Held at Claremont High School (1601 N. Indian Hill Blvd.), the event is open to all CUSD students entering grades 7 through 12 who are interested in journalism, and is aimed at giving youths a chance to learn about the makings of a newspaper.
Mystery meat. Ketchup counted as a vegetable. Foods that are processed, frozen and reconstituted until they are barely recognizable. When school lunches come to mind, the picture isn’t usually pretty.
Meals served in the Claremont Unified School District have changed significantly since Rick Cota was hired as director of Nutrition Services in 2009. When he came on board, virtually 100 percent of school food was processed. Now, 80 percent of CUSD meals are made from scratch. His goal is to offer 100 percent homemade fare.
There’s something about summer that spells the opposite of a schedule.
The days are impossibly long, and filled with an ever-changing roster of events. Bedtime varies, with kids often staying up into the night watching TV or hanging with friends.
All this serendipity will come to an end, though, when the bell rings for the first day of school. For Claremont students, that’s Wednesday, August 29.
After a leisurely summer, getting somewhere at 8 o’clock, looking pulled together and feeling ready to do school work, can be a rude awakening.
Between his work as registered principal and partner in an investment advisory firm and his role as president of the Claremont Unified School District Board of Education, you would think Jeff Stark doesn’t have much time for reading.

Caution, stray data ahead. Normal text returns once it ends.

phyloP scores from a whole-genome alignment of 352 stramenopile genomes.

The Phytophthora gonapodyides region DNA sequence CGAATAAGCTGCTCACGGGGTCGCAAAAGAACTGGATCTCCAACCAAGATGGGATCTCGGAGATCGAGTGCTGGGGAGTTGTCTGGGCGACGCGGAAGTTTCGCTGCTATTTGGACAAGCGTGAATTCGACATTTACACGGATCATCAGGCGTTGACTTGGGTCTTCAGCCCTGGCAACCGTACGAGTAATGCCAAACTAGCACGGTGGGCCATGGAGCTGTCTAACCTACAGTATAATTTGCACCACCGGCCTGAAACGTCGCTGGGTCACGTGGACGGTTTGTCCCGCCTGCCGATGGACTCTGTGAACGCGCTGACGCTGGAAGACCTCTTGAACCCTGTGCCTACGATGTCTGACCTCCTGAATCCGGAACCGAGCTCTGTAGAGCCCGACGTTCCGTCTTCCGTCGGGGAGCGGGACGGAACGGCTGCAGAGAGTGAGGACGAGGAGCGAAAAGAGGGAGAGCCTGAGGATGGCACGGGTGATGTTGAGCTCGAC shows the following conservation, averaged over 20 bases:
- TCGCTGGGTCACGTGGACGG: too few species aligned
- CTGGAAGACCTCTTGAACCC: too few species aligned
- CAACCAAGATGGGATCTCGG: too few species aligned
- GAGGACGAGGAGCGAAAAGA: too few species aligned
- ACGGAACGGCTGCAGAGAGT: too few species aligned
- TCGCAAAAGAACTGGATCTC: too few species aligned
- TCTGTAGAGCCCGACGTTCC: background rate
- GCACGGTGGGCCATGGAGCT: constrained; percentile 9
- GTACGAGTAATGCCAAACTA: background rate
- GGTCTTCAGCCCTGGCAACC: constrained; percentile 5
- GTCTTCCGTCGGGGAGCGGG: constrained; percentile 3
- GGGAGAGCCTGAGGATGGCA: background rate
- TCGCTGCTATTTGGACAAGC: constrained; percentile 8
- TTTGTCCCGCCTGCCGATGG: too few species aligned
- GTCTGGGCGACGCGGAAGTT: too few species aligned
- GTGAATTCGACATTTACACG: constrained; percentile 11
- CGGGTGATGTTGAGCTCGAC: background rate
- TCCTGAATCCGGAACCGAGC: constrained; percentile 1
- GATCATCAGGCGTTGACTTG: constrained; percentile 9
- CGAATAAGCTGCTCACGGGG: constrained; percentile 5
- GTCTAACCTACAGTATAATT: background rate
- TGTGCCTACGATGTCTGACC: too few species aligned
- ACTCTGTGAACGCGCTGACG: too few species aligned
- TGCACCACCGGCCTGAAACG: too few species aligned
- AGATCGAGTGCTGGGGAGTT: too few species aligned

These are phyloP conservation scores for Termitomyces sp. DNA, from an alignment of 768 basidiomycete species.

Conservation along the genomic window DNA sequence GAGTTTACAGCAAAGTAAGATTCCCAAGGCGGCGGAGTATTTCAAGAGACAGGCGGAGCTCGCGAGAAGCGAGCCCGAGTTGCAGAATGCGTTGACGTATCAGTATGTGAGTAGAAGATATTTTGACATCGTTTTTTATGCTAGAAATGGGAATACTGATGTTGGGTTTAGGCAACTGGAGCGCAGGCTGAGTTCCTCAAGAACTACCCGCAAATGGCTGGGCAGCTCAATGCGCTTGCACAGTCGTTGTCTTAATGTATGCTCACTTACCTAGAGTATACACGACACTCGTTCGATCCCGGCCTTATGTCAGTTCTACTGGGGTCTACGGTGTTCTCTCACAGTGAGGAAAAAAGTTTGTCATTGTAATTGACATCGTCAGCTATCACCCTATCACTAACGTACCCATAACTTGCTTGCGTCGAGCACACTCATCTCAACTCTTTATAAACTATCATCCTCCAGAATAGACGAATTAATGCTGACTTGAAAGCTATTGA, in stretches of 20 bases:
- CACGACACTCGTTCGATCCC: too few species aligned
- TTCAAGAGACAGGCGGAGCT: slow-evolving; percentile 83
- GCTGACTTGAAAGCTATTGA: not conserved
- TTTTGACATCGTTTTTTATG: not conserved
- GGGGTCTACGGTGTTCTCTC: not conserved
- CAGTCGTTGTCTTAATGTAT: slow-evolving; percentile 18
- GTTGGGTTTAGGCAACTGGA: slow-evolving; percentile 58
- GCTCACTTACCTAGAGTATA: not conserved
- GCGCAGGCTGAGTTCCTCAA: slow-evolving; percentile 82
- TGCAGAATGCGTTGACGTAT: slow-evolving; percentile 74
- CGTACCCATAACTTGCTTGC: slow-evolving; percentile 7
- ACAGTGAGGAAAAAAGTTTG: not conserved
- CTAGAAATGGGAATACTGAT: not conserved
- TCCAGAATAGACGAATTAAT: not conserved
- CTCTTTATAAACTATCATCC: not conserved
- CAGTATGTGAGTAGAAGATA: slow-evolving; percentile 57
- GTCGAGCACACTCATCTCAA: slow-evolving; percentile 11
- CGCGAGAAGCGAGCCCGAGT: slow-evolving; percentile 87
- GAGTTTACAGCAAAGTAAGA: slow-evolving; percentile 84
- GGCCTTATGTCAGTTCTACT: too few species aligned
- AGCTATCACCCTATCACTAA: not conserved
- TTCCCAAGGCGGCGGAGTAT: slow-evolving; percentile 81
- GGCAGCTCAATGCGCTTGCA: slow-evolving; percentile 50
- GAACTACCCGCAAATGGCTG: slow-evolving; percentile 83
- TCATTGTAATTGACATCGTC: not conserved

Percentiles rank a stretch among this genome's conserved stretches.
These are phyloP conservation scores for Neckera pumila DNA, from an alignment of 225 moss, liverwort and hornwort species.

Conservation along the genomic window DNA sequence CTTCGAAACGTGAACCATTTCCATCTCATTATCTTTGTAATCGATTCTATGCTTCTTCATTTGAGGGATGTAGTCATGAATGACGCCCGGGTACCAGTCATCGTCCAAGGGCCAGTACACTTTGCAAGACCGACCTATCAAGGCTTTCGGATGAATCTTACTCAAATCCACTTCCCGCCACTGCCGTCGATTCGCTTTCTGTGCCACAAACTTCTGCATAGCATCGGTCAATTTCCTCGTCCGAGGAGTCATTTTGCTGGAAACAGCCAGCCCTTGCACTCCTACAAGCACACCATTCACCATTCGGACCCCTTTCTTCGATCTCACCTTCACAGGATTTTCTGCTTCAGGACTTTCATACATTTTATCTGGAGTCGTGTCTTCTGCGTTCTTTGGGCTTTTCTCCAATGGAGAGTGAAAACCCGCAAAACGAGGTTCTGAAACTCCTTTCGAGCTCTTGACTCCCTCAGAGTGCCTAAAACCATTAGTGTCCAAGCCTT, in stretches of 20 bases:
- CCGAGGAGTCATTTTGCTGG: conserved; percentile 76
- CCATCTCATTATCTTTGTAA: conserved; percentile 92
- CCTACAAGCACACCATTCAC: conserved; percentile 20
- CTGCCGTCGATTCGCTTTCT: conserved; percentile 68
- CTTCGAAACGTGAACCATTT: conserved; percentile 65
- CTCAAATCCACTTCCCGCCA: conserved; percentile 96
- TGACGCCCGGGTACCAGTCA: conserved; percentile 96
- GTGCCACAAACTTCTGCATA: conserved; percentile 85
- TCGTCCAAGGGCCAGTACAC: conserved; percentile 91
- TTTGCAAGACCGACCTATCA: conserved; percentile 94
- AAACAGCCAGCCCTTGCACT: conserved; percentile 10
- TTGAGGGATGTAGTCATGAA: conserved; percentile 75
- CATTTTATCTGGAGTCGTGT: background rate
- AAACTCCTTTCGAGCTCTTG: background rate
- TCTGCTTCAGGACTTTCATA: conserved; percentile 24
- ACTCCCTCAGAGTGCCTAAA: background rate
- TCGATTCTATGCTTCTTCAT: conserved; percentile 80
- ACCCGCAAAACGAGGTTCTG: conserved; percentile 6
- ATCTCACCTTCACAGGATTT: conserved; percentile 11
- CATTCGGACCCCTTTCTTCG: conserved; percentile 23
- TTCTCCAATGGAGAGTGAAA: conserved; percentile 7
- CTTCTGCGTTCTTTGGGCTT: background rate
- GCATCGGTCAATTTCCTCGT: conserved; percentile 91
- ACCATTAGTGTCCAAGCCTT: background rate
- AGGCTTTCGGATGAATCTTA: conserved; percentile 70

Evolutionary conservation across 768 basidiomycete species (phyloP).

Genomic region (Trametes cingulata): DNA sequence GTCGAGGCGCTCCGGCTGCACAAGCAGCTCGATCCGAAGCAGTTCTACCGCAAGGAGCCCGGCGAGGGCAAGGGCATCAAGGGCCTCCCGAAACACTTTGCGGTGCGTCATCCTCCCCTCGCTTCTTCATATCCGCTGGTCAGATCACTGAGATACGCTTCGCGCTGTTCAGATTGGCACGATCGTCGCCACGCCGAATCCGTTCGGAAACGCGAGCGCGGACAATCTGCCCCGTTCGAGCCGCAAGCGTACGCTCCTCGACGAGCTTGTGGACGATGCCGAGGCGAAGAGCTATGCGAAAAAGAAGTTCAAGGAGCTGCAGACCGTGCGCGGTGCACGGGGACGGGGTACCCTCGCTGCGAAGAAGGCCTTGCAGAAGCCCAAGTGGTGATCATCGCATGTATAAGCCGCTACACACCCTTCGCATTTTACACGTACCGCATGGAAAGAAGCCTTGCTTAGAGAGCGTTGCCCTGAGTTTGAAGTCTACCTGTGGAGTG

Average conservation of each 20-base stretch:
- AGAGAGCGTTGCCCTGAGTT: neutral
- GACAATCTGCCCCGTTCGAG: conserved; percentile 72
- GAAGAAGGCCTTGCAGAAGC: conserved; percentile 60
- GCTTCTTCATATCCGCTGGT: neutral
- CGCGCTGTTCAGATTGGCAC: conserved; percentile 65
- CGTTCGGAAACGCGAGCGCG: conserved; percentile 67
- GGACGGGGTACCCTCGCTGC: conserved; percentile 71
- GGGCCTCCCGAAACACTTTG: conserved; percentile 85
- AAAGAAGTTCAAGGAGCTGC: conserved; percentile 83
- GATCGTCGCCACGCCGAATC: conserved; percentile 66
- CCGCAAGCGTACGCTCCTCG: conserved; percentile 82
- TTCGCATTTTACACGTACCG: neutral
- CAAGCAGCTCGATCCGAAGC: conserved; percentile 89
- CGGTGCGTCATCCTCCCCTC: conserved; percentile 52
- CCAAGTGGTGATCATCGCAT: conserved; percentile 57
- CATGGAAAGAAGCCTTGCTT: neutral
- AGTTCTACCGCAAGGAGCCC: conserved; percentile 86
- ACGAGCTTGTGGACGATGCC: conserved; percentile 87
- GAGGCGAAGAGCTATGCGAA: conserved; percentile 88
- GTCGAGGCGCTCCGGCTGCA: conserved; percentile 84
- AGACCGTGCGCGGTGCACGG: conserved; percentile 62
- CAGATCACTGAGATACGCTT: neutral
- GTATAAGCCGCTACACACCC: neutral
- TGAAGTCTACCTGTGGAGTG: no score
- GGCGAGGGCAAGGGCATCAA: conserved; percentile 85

The Thursday, August 9 meeting of the Claremont Unified School District Board of Education adjourned in record time.
Only a handful of community members filed into the air conditioned board room at the gathering’s 6:30 p.m. start time. And with no public comments or presentations from student council members, they headed back out into the evening heat at 7:30 p.m.
Much on the agenda was routine.
The Claremont High School campus has been busier than usual this summer. Demolition continues on the CHS Theatre, and its renovation should be completed at the end of February. On July 23, Dana Toland, superintendent of PCM Construction, led a tour of the gutted structure for CHS Principal Brett O’Connor, Assistant Principal Steven Patterson and COURIER staff.
With much of the stage and several walls and staircases ripped out, the theater looked cavernous.
The Claremont Unified School District Board of Education will hold its next meeting on Thursday, August 9 at the Richard S. Kirkendall Education Center at 170 W. San Jose Ave. in Claremont.
Action items will include a vote to approve shared school site waivers for Danbury Elementary and Community Day schools, which are connected with Sumner Elementary and San Antonio High School, respectively.
This summer, Justin Uhl is getting a slice of what junior high will be like.
The young Claremonter, who will be a seventh grader at El Roble Intermediate School this fall, is enrolled in an Algebra Boot Camp held at El Roble through the Claremont Educational Foundation’s annual SLICE of Summer program.
What does Justin think of his new campus so far?
“It’s fun and big,” he said.